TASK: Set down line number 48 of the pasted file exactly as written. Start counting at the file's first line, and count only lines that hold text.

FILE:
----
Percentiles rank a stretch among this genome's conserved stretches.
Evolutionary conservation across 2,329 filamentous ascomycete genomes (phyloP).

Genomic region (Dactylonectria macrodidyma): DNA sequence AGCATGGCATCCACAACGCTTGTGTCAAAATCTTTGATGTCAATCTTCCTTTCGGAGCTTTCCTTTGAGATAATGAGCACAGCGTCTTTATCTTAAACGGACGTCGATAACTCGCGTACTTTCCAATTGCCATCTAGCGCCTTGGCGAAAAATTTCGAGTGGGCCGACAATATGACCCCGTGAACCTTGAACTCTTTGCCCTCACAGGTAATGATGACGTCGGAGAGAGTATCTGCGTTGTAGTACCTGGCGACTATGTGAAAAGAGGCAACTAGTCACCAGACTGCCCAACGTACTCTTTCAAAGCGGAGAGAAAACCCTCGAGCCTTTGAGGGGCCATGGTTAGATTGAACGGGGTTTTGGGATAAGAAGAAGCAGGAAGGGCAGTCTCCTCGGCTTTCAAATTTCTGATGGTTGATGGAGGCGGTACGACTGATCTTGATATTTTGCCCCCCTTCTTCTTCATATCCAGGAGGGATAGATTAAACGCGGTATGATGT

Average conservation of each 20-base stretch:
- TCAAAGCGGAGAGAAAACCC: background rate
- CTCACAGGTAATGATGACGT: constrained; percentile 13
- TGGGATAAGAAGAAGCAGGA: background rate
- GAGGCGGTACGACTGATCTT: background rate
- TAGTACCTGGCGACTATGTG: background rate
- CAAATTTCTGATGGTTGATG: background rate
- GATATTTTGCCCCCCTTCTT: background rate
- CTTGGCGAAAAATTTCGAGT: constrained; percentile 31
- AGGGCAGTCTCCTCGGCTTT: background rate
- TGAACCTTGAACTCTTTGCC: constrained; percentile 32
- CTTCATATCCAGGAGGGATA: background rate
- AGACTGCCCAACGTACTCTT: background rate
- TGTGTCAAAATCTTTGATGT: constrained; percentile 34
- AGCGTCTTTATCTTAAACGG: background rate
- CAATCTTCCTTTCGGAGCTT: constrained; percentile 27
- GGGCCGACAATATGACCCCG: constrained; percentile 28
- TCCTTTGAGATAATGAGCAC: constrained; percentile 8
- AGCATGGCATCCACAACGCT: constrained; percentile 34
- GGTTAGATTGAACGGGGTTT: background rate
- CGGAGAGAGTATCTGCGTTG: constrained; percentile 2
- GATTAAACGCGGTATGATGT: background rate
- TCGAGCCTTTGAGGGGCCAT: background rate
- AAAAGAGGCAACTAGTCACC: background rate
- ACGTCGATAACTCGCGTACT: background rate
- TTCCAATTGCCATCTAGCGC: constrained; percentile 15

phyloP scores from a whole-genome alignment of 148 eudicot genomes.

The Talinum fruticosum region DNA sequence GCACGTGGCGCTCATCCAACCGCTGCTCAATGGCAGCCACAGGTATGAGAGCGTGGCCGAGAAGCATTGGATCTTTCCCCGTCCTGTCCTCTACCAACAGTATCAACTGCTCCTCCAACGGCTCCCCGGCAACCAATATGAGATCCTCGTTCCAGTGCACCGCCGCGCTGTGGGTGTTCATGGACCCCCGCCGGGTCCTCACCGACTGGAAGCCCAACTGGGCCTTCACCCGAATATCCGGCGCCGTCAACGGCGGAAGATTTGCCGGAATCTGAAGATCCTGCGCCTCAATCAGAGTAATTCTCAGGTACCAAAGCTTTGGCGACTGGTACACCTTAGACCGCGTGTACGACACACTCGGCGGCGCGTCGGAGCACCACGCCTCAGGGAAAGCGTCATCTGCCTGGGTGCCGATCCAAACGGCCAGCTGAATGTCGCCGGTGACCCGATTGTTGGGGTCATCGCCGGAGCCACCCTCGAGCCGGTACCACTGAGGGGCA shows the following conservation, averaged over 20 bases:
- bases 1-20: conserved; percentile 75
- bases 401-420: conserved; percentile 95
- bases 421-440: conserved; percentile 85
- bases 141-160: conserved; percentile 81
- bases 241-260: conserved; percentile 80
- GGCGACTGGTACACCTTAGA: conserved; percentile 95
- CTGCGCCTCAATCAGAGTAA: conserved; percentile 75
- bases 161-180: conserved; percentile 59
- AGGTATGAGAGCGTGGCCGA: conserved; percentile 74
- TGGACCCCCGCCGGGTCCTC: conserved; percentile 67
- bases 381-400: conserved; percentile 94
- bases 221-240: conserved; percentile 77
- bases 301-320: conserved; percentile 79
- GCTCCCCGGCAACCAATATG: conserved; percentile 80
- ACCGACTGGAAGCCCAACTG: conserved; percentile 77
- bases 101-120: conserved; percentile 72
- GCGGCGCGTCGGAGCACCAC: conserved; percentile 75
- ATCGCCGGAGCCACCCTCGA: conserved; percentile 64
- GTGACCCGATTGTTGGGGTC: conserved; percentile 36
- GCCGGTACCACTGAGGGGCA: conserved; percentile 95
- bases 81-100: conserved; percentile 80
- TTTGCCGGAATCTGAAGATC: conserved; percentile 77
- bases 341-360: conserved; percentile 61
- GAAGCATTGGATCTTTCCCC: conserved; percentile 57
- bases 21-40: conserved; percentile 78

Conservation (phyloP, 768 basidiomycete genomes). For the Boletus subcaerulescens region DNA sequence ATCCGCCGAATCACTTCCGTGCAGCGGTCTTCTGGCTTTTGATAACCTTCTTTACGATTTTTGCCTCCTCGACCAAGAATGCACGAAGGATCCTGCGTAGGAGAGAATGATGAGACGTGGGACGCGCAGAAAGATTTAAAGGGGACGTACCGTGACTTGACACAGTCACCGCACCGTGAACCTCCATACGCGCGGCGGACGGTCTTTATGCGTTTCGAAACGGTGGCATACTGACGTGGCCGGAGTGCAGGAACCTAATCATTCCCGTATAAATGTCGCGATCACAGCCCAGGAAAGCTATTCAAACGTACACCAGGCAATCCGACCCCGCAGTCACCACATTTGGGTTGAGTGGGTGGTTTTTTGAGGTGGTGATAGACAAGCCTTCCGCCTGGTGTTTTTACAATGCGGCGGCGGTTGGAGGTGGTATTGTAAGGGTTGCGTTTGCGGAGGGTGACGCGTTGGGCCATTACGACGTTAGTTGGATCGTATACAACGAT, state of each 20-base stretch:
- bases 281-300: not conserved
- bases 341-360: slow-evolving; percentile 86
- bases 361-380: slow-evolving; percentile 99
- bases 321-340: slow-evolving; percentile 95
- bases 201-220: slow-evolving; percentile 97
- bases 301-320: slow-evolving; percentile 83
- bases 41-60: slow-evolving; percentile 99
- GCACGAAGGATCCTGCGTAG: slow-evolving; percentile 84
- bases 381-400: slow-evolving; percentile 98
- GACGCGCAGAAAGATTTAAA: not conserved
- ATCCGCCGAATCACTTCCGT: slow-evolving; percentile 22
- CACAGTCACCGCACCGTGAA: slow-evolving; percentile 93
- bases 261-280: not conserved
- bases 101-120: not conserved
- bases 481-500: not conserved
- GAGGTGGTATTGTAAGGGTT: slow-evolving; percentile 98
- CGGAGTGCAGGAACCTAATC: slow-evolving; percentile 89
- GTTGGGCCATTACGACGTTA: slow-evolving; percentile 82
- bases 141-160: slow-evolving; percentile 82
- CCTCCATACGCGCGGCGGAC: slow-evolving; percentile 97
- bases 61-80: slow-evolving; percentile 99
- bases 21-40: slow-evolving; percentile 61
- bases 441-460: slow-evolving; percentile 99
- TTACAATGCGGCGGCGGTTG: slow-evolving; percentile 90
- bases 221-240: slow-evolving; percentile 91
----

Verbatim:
- GCGGCGCGTCGGAGCACCAC: conserved; percentile 75